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Rave parties - It’s just drugs, alcohol and sex

Rave parties - It’s just drugs, alcohol and sex

Rave parties - It’s just drugs, alcohol and sex

Mangalore Today News Network

By Dr. G. Shreekumar Menon

Mangaluru, June 5, 2024:
Telugu actor Hema, who had earlier tested positive for consumption of drugs during a rave party in Bengaluru, was arrested on June 03rd Monday. The FIR reveals that the party was attended by 73 men and 30 women. The blood samples of 59 men tested positive for drugs while the blood samples of 27 women tested positive. Overall, 86 out of 103 individuals tested positive for drug use. In their raid, the police seized MDMA (Ecstasy) pills, MDMA crystals, hydro cannabis, cocaine, high-end cars, DJ equipment, including sound and lighting worth Rs 1.5 crore.

Rave Party in bengaluru

The ravers culture consumers normally choose substances belonging to the same “family,” such as methamphetamines (MDMA and speed) and psychedelic substances (ketamine and LSD), for specific and contextual motives. Rave parties are often characterized by electronic dance music, flashy lights, and the use of psychedelic drugs. These parties have a massive impact on the youth in terms of their engagement with technology.

Club drugs are psychoactive substances linked to rave and private party’s cultures, which have been proliferating since 1990. They have remained, over the years, a challenge for public health practitioners, and enforcement agencies, particularly because of their spread among adolescents and young adults. Participants keep indulging in sex, drugs and alcohol, uncontrollably.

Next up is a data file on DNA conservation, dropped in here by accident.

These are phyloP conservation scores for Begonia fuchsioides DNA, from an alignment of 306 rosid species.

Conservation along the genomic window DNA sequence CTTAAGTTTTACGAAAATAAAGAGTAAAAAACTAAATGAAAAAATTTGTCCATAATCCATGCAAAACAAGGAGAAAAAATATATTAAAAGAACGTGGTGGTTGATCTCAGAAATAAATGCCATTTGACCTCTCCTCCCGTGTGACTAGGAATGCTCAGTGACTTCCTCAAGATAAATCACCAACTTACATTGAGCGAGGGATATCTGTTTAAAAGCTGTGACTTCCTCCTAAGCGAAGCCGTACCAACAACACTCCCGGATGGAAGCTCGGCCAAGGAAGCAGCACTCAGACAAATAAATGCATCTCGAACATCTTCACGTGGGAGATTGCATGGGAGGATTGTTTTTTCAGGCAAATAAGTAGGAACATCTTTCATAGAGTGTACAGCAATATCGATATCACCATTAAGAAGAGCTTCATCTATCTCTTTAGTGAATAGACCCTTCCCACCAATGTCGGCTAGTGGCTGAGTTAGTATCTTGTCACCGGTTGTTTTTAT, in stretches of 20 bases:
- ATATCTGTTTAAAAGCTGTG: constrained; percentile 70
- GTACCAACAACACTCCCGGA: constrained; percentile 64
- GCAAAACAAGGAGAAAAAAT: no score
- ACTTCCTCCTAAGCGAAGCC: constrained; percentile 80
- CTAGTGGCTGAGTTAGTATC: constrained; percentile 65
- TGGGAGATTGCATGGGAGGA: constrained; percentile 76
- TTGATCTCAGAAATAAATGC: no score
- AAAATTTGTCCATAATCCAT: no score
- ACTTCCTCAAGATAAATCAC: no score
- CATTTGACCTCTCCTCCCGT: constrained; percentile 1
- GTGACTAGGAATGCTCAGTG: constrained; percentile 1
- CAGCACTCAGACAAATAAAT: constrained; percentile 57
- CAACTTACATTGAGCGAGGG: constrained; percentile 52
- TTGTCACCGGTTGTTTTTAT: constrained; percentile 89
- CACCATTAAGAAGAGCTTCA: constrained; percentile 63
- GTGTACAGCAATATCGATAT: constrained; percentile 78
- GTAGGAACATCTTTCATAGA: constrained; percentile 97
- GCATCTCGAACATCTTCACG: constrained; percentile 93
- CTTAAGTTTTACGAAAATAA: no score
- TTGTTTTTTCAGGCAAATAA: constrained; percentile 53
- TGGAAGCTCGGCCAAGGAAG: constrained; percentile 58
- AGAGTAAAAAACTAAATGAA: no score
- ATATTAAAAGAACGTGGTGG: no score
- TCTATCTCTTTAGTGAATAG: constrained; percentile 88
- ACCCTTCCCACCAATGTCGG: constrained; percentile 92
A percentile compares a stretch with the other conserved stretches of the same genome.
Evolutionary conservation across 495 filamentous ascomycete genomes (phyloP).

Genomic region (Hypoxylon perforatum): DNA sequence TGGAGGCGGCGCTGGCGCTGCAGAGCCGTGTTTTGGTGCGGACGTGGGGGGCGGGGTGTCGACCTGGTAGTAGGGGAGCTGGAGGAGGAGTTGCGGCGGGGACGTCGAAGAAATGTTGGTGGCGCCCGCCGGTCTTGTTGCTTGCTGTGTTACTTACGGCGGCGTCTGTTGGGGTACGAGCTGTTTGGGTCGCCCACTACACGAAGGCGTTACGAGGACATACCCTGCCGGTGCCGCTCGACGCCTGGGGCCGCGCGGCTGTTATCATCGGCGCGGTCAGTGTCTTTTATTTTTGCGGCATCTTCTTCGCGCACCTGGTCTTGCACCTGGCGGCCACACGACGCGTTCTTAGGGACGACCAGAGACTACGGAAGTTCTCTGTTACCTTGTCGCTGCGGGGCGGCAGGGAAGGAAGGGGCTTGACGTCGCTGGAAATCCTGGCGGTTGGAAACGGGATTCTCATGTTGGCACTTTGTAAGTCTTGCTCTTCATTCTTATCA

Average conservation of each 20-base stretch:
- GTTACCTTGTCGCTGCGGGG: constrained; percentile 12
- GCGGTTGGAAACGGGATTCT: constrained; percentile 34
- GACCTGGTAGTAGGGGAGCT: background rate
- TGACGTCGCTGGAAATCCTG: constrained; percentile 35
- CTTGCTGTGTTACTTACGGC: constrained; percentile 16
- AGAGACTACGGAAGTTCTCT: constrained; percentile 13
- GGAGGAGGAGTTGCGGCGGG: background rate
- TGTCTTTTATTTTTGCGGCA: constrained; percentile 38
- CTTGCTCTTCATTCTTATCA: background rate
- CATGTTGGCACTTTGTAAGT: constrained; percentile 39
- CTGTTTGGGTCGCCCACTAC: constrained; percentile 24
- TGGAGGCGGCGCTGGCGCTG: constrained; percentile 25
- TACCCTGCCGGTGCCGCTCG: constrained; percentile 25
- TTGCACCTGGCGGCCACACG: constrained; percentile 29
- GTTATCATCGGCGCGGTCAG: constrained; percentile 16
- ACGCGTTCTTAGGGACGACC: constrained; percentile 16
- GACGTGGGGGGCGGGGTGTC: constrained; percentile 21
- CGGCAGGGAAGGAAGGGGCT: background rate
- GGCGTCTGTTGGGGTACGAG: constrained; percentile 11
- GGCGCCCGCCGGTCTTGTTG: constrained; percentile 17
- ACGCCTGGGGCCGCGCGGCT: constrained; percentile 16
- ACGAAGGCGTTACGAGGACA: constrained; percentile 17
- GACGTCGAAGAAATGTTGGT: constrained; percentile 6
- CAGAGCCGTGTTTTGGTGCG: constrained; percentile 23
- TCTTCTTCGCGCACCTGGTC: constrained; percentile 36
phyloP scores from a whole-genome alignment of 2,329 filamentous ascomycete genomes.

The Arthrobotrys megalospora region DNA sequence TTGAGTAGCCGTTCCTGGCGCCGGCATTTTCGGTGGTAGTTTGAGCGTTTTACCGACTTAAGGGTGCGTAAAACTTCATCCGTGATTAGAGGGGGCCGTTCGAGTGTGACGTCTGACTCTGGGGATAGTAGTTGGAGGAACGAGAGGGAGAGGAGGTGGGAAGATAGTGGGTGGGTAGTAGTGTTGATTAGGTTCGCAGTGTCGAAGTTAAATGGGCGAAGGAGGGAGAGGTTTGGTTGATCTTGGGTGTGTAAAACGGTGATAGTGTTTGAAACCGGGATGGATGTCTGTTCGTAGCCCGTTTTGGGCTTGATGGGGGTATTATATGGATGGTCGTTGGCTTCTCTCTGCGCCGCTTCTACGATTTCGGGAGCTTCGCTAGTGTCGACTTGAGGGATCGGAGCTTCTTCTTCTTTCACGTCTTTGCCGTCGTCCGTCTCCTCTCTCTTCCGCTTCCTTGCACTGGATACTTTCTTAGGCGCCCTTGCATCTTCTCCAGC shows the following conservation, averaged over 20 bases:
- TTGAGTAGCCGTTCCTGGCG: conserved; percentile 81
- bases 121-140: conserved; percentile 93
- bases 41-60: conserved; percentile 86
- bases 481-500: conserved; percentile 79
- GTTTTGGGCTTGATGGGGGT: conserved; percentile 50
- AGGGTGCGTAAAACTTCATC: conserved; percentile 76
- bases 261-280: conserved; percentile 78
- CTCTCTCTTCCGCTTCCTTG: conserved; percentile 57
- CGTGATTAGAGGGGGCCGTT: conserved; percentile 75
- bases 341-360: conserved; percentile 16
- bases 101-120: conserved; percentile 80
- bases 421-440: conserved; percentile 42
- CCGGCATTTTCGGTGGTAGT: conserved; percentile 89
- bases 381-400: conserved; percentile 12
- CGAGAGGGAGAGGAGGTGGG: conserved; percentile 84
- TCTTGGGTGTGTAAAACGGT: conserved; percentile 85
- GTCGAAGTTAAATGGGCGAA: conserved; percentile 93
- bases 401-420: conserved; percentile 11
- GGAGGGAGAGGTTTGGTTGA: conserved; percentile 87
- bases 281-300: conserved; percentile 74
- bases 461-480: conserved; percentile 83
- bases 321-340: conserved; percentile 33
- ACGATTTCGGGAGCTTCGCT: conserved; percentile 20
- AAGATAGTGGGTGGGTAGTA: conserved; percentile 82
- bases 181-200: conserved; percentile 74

The U.S. National Institute on Drug Abuse in its “Community Alert on Club Drugs” identified four main psychoactive drugs in club drugs or party drugs: Ecstasy (MDMA), ketamine, methamphetamine, and Lysergic acid Diethylamide (LSD). A growing body of international research highlights the use of club drugs to be associated with serious physical health problems and psychiatric disorders, risky sexual behaviour and violence and crime. The health problems associated with the use of synthetic substances include both acute effects resulting from their use and long-term health damage, which is often different for other types of commonly abused drugs. For example, the consumption of illegal methamphetamines has been associated with various acute adverse effects, including anxiety, headache, tremors, nausea, abdominal cramps, sweating, dizziness, and decreased appetite. MDMA, which initially causes euphoria and mental stimulation, can produce adverse reactions such as hypothermia, seizures, and other problems of multi-organ deficiencies. Long-term damage from synthetic drug use, particularly observed from ketamine use, includes addiction problems among chronic users, urinary problems, and other physical forms of harm. In general, consumers with a history of mental health problems are exposed to a higher risk of acute psychological and psychiatric adverse effects, ranging from mood loss, anxiety and aggression, to forms of depression and psychosis.